Monday, September 15, 2008
Football Players Meet Romance Novels.
Scenes from My Hometown -- the walkway to my grandparents' home. It has fallen into disrepair, but my parents are planning renovations.
So what happens with macho high school football players* meet romance novels? Hilarity ensues.
My juniors are working on Post-Modernism projects in which they read any novel by any American author which falls into the Post-Modernist time period. So a few days ago, when they brought in their books, I kinda/sorta did a doubletake when I saw the purple cover of one football player's book. He held up the relatively thin paperback, with its orange-ish cover art of a secret agent and the words "Harlequin Intrigue" emblazoned across the top, and said, "I got it from my stepmom. It's okay, right?"
"Um, yeah." I glanced at the book again. "Are you sure you're going to read that?"
"Yeah! I read the back and it sounds kinda good."
I shrugged and went on to log other kids' books -- lots of Stephenie Myer and Twilight**, Sachar and Holes, Tayari Jones and Leaving Atlanta***, even one Winfree and What Mattered Most. The kids spent several days getting immersed in their books. Then, last Thursday, Mr. Football player (I'll call him Robert) looks up from his tome with a horrified expression. "Ms. Winfree! This is a romance novel!"
"Um, yeah, Robert. It is. I thought you knew that."
"No! Why didn't you tell me?!"
By this time, his football buddies are laughing and generally having a great time at his expense. I pin the most vocal (and one of the smartest) kid on the front row (let's call him Ray) with a stare. "You have a problem with romance novels?"
"No, ma'am." He gestures toward Robert's book. "It's just . . ."
I thought so.
Anyway, two or three days pass. Robert is still reading his Harlequin Intrigue. His football buddies are still giving him a fit. I might, maybe, just perhaps have gotten frustrated with his tendency to talk excessively during class and said, instead of threatening him with up-downs at football practice, "Hush and read your romance novel."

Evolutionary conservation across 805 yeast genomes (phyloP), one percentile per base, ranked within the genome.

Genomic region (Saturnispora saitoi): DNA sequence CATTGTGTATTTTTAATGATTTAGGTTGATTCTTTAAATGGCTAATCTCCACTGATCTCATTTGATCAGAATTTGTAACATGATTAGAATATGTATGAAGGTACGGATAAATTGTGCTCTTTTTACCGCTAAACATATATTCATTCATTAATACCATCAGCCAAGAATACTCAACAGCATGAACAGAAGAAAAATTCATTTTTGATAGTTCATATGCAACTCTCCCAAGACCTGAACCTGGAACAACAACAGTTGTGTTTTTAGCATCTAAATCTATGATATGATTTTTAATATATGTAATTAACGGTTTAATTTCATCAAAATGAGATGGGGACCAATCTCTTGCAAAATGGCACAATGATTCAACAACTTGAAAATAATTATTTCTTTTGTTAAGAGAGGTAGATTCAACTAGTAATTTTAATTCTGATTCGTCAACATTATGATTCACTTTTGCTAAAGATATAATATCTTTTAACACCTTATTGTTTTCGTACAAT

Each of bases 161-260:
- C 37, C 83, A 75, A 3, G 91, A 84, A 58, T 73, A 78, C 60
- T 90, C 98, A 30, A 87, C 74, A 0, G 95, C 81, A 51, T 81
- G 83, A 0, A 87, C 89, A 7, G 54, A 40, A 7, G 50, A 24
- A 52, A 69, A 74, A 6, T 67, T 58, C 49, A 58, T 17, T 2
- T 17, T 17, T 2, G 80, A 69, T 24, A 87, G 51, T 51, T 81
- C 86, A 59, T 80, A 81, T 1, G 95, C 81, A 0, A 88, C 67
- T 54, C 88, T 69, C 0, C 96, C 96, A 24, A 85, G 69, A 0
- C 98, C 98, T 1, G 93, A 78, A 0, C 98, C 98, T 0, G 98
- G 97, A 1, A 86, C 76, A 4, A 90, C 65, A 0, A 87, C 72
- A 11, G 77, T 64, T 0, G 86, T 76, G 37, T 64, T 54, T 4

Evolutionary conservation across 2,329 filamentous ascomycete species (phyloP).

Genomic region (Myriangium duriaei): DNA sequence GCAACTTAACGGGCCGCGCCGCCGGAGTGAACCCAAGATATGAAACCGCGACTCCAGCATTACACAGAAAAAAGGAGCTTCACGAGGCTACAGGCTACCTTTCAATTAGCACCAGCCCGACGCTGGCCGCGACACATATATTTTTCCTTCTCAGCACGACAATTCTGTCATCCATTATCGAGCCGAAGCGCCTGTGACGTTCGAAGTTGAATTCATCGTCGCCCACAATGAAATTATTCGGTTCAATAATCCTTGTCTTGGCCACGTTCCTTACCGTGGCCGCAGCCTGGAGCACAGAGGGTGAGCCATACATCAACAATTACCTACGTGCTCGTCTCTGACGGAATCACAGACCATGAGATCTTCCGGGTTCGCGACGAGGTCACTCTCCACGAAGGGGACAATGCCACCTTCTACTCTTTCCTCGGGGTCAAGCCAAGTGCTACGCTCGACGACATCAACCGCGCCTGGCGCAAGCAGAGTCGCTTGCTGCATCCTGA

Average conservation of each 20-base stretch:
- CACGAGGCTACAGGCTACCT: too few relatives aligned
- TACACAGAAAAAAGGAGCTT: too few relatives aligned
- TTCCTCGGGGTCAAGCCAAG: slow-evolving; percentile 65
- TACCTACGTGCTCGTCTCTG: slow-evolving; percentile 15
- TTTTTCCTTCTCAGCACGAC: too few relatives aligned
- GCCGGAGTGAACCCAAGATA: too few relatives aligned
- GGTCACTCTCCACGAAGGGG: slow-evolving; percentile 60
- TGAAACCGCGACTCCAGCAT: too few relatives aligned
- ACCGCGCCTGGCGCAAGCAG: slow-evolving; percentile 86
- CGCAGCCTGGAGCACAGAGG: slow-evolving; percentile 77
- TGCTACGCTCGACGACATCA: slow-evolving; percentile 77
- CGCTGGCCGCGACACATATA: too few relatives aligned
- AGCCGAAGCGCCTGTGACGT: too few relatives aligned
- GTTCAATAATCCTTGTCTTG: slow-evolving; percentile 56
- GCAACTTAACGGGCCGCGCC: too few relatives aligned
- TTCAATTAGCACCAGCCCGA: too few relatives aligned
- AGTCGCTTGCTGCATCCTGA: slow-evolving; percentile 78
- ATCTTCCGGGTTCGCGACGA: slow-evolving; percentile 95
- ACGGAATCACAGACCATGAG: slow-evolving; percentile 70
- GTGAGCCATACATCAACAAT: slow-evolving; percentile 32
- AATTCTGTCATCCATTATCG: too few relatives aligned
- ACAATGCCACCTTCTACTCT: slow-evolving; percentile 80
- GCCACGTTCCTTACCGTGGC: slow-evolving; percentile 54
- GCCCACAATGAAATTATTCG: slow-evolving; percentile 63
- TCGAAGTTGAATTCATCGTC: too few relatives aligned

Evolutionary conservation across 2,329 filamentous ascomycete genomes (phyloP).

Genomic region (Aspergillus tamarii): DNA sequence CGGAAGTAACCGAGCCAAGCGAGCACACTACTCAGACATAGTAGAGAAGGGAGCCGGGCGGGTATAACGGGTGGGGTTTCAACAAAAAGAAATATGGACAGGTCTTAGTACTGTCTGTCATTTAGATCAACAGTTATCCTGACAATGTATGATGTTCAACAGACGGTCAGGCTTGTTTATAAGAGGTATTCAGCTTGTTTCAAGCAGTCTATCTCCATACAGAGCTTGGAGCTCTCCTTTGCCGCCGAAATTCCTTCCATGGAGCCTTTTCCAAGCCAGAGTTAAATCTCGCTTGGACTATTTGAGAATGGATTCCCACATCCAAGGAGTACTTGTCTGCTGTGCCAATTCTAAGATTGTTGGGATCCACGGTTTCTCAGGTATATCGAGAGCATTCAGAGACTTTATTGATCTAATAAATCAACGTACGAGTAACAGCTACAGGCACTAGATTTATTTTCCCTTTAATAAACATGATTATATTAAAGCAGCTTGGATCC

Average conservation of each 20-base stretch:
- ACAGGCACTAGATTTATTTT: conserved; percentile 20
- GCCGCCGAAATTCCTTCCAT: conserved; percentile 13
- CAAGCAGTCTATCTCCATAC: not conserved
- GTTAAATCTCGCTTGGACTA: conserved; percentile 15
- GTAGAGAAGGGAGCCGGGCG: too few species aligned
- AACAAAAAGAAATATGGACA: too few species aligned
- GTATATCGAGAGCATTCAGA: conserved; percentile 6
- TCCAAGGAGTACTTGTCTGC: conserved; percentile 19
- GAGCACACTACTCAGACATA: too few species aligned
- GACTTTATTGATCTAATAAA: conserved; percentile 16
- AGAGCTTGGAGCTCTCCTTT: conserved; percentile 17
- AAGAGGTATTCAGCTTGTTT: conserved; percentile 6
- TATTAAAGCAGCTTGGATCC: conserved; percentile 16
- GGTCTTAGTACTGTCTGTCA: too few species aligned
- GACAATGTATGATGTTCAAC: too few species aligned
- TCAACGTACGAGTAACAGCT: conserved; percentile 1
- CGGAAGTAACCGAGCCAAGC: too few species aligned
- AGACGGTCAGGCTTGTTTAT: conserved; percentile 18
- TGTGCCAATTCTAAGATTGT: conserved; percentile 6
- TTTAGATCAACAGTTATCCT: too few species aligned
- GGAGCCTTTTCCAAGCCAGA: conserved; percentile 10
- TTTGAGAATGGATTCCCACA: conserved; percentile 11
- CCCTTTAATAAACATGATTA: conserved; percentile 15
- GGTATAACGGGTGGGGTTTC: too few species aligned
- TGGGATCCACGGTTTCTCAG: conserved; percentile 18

So today, it's reading time. All is quiet. Robert snickers. He becomes intently engrossed in his book. He looks up. "Hey, Ms. Winfree, this is a great book."
Now, why do I just know at that point what kind of scene he's discovered?
He goes back to reading. A few minutes later, I am pulled from conferencing with a student about her book by the sounds of a small scuffle. Robert and Ray are tussling over the book, Ray leaning over dangerously in his desk to read whatever page Robert is on. I sigh, excuse myself, go separate the boys, who by now are giggling like seven-year-old girls at a slumber party.
The bell rings a little later and I notice that yet a third football player (we can refer to him as Tom) now has the book and is engrossed. He looks up. "Hey, do we have anymore of these books?"
Well, they're reading . . . that's a good thing, right?
*Names have been changed.
**In my classroom, this series of books is moving beyond what was a girls-only audience. The girls have talked it up so much, the boys are picking them up.
***If you have not read this book, go buy a copy. It's a must-read.